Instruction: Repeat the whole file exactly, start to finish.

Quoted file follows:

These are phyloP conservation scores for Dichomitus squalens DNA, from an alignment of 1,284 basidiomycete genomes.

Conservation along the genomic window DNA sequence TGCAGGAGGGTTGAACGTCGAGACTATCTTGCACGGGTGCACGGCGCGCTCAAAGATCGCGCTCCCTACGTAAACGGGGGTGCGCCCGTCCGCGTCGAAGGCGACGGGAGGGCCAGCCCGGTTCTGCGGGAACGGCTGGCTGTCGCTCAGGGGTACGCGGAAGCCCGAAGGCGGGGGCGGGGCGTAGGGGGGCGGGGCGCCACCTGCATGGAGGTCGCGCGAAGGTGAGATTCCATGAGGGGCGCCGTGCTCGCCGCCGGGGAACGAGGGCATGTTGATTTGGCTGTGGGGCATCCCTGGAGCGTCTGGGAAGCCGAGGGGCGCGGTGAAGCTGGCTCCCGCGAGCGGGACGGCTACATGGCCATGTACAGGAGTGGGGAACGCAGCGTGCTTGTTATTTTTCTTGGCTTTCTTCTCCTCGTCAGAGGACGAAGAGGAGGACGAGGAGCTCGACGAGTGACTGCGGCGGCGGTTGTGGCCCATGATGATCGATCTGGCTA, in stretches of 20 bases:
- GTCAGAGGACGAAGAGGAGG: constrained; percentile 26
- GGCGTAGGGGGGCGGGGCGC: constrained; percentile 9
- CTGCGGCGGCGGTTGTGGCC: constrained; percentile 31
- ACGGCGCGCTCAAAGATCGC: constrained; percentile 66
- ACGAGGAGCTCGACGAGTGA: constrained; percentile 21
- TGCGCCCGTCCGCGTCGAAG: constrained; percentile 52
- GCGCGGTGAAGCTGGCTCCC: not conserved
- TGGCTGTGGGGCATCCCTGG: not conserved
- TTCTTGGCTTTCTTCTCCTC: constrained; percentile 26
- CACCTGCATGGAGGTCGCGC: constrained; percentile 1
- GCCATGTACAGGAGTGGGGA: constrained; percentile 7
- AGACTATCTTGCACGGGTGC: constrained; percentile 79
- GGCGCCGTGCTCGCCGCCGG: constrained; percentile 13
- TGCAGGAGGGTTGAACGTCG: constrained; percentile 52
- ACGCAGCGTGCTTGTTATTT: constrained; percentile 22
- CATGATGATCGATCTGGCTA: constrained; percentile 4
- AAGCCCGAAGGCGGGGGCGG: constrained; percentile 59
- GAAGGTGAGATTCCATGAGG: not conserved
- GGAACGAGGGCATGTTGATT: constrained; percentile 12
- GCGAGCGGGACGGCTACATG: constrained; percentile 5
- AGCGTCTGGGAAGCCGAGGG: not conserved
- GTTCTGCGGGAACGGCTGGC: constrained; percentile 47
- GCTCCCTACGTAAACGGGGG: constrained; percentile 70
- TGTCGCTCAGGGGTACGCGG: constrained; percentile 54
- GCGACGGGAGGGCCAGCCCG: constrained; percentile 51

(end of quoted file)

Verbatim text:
These are phyloP conservation scores for Dichomitus squalens DNA, from an alignment of 1,284 basidiomycete genomes.

Conservation along the genomic window DNA sequence TGCAGGAGGGTTGAACGTCGAGACTATCTTGCACGGGTGCACGGCGCGCTCAAAGATCGCGCTCCCTACGTAAACGGGGGTGCGCCCGTCCGCGTCGAAGGCGACGGGAGGGCCAGCCCGGTTCTGCGGGAACGGCTGGCTGTCGCTCAGGGGTACGCGGAAGCCCGAAGGCGGGGGCGGGGCGTAGGGGGGCGGGGCGCCACCTGCATGGAGGTCGCGCGAAGGTGAGATTCCATGAGGGGCGCCGTGCTCGCCGCCGGGGAACGAGGGCATGTTGATTTGGCTGTGGGGCATCCCTGGAGCGTCTGGGAAGCCGAGGGGCGCGGTGAAGCTGGCTCCCGCGAGCGGGACGGCTACATGGCCATGTACAGGAGTGGGGAACGCAGCGTGCTTGTTATTTTTCTTGGCTTTCTTCTCCTCGTCAGAGGACGAAGAGGAGGACGAGGAGCTCGACGAGTGACTGCGGCGGCGGTTGTGGCCCATGATGATCGATCTGGCTA, in stretches of 20 bases:
- GTCAGAGGACGAAGAGGAGG: constrained; percentile 26
- GGCGTAGGGGGGCGGGGCGC: constrained; percentile 9
- CTGCGGCGGCGGTTGTGGCC: constrained; percentile 31
- ACGGCGCGCTCAAAGATCGC: constrained; percentile 66
- ACGAGGAGCTCGACGAGTGA: constrained; percentile 21
- TGCGCCCGTCCGCGTCGAAG: constrained; percentile 52
- GCGCGGTGAAGCTGGCTCCC: not conserved
- TGGCTGTGGGGCATCCCTGG: not conserved
- TTCTTGGCTTTCTTCTCCTC: constrained; percentile 26
- CACCTGCATGGAGGTCGCGC: constrained; percentile 1
- GCCATGTACAGGAGTGGGGA: constrained; percentile 7
- AGACTATCTTGCACGGGTGC: constrained; percentile 79
- GGCGCCGTGCTCGCCGCCGG: constrained; percentile 13
- TGCAGGAGGGTTGAACGTCG: constrained; percentile 52
- ACGCAGCGTGCTTGTTATTT: constrained; percentile 22
- CATGATGATCGATCTGGCTA: constrained; percentile 4
- AAGCCCGAAGGCGGGGGCGG: constrained; percentile 59
- GAAGGTGAGATTCCATGAGG: not conserved
- GGAACGAGGGCATGTTGATT: constrained; percentile 12
- GCGAGCGGGACGGCTACATG: constrained; percentile 5
- AGCGTCTGGGAAGCCGAGGG: not conserved
- GTTCTGCGGGAACGGCTGGC: constrained; percentile 47
- GCTCCCTACGTAAACGGGGG: constrained; percentile 70
- TGTCGCTCAGGGGTACGCGG: constrained; percentile 54
- GCGACGGGAGGGCCAGCCCG: constrained; percentile 51